When 17-year-old Ishnoor Singh’s grandparents came to visit from Amritsar, they would constantly worry about the safety of their house. Singh thought they could rest easy if they got a home automation system installed.
“So I looked up the options online and found out that the systems available were really expensive and complicated,” says the Gurgaon boy. “What my grandparents, and many others like them, need is a simple, affordable use system that can help them control their lights remotely.”
Since he dreams of being an entrepreneur specialising in affordable tech, he decided to try and create an Android app that would control switches remotely.
It took him six months to create a working model, using off-the-shelf components such as a programming board, wifi module, relays, an adaptor and a breadboard.
Then he needed financial help to build five prototypes for market testing. It was Ishnoor’s parents who suggested crowdfunding because they wanted him to find out if the idea was worth funding.
“I had set a target of Rs 45,000 but within the first 10 days I already had Rs 76,000,” he says. “I got support from unexpected quarters. Some very senior professionals connected with my father on LinkedIn shared his post and that really helped. A total of 46 people donated.”
Singh is now building 20 prototypes instead of five. “It will allow me to do more extensive testing,” he says. “I will be testing among our neighbors, some of the funders, if they are willing, and of course, my grandparents. After leaving it with them for a fortnight, I will document their feedback, the glitches, the failures and possible improvements.”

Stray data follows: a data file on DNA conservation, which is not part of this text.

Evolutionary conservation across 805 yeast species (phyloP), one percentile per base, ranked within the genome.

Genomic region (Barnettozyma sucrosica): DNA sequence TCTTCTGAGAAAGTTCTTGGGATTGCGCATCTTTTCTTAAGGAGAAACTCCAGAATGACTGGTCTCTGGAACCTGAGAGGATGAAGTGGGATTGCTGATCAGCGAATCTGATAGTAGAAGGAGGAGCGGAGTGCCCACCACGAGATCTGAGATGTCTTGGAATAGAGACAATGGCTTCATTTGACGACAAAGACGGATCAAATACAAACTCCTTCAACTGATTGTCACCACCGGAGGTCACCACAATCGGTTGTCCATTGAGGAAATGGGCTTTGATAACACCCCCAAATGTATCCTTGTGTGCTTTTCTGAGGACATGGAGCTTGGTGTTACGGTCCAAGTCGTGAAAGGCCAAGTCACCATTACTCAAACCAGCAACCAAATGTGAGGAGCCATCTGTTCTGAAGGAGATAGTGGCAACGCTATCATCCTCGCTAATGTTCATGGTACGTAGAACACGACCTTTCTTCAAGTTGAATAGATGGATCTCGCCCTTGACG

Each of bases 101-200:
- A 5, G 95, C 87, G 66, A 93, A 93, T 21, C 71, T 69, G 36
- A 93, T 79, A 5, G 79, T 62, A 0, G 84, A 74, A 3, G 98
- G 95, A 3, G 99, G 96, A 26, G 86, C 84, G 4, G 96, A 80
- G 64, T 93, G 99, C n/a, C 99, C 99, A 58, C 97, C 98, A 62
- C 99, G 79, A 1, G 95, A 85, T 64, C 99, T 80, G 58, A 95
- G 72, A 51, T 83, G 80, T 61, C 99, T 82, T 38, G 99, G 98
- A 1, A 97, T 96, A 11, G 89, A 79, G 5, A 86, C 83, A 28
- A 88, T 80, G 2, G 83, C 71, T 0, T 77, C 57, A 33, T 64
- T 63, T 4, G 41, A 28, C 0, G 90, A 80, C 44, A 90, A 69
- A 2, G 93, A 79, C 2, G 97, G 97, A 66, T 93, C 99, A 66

To Ishnoor, the best thing about his crowdfunding experience is that it told him how much people in the real world actually connected with his idea.
“What started as a pet project to test my skills is turning into a product that consumers could actually buy,” he says. “The biggest lesson I have learnt from this experience is that if you dream big and stick to your dreams, the possibilities are truly limitless.”
Instruments of change
In his final year at Mumbai’s Cathedral & John Connon School, Varun Jhunjhunwalla had to pick a social service project.
“Music had helped me a lot in dealing with school stress,” he says. “I knew that children from government schools faced large amounts of pressure both in school and at home. I thought maybe introducing them to music would help, be something creative they could do in their free time.”
So he began to volunteer at BPK Sahakari Vidyamandir in December 2015.
But he had a lot of trouble sourcing instruments for these classes. “There were days when we had only one set of keyboards and a guitar for the eight students I was teaching. Some students drew piano keys with chalk on the benches to learn the correct finger positions. I got into some trouble with the school the next day because some of them had used permanent marker!” he says, laughing.
So he launched a crowdfunding campaign called Songs for Change on Ketto in June 2016, thinking people would donate enough to buy a few instruments for the school.
The campaign met its target of Rs 85,000, but that was just the beginning.